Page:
Experts use 'healthy' mahjong to slow cognitive decline

PHOTO: Experts use 'healthy' mahjong to slow cognitive decline

Four men, gathered around a dimly lit table full of tiles while smoking, betting money and drinking, is the typical image of mahjong.

But a new "healthy" variety--playing the game without these vices--has been increasing in popularity among the nation's elderly.

Experts say players utilize cognitive functions and build dexterity through the movement of their fingers, which could help prevent aging.

Each morning from Monday to Friday, men and women aged 60 or older gather to play mahjong in a room at a building in Shinagawa Ward, Tokyo.

"Ron!" one shouts, indicating the player is about to win the game. Another chuckles and says, "I could almost make a winning hand."

It is a fun event with players enjoying themselves irrespective of whether they win or lose.

These players are members of "Ikiiki Kenko Majan Hiroba" (a plaza for lively, healthy mahjong), which was started by the ward government in 2002 to provide elderly people with a new lease on life.

The healthy version of mahjong is attracting an increasing number of women who are newcomers to the game, betraying the ward office's expectation.

In fiscal 2011, about three-quarters of the participants in the Shinagawa event were women.

At a beginner's course that began in April last year, all 24 people who took part in a session on one day this year were women who had never played mahjong before.

The women have spent the past year under the tutelage of instructors who have taught them mahjong's rules and strategies.

"When I compete a winning hand, I feel great," said Sachiko Kaneda, 67, who attends the course.

"I can't wait to play each week. My husband likes the game and I now talk to him more [because of mahjong]," Kaneda said.

She has also made friends with mahjong players enrolled in the course and sometimes has lunch with them.

The goal in mahjong is to collect 14 tiles and group them into four sets consisting of three tiles each and one matched pair.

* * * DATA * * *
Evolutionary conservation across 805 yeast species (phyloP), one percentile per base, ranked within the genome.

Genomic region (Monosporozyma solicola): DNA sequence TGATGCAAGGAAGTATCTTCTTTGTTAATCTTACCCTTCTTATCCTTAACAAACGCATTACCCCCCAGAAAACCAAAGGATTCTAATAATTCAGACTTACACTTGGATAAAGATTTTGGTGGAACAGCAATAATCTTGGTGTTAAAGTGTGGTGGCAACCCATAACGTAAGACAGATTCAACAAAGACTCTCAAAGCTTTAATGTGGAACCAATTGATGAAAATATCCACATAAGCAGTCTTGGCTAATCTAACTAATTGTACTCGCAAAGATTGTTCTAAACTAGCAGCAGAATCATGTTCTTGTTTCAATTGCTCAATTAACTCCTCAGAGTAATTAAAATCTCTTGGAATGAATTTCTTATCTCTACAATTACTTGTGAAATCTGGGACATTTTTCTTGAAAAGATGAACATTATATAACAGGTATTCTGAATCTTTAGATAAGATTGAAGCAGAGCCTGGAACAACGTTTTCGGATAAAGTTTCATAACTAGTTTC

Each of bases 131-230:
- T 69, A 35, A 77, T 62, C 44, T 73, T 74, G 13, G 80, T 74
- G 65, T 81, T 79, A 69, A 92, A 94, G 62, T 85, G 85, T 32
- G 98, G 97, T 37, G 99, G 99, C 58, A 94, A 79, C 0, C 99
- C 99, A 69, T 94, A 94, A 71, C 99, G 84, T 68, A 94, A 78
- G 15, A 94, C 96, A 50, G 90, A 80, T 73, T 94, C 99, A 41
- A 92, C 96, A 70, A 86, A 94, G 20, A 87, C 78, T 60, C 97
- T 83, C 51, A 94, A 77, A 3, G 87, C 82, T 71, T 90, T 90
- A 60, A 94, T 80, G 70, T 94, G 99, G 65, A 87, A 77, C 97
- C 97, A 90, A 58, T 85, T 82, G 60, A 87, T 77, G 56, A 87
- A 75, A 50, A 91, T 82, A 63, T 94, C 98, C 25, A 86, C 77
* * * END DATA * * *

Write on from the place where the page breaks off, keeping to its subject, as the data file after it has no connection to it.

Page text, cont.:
A set can either be a "pon," three identical tiles, or a "chow," three consecutive numbers of the same suit.

Kaneda starts by making a set and then tries to complete a winning hand with 14 tiles.

She said her first priority is enjoying the game, winning or losing comes second.

The Japan Kenko-Mahjong Association suggested the creation of "healthy" mahjong and co-organizes the Shinagawa ward government's project.

While mahjong is often thought of as a late-night game that involves drinking and smoking, the association has been promoting a healthy version of the game to elderly people since 1988.

In 2007, this version was officially included in the "Nenrinpic," a national sports and cultural festival for senior citizens.

Nenrinpic is a combination of the word "Olympic" and "nenrin," which refers to the rings of a tree in Japanese.

About 100,000 people participated in healthy mahjong classes last year, which were held nationwide at about 100 locations.

Some of the classes are co-organized by the association and local governments.

Association secretariat official Makoto Togamae gave an explanation of the rules:

-- Technical terms such as "pon," "chow" and "ron," should be said clearly during the game.

-- When you discard a tile, don't slam it on the table.

-- After the game finishes, don't analyze it.

-- While you are not playing, don't watch another game over a player's shoulder.

-- Don't play the game for too long a time.

-- Try to perform exercises such as bending and stretching during breaks from the game.

"I heard from many senior participants, who used to stay at home, that they go out more often and pay greater attention to their appearance and makeup after attending the healthy mahjong class," Togamae said.

A professor specializing in neurology, Kikunori Shinohara, at Tokyo University of Science, Suwa, in Nagano Prefecture, said mahjong could assist elderly people.

Shinohara said cognitive functions could be stimulated through a range of activities, such as figuring out how to finish the game, reading the facial expressions of other players and making conversation.

"Playing in a group of four is a good influence," Shinohara said.

Shinohara recommends the elderly play other games such as board games and jigsaw puzzles, while chatting with family and friends.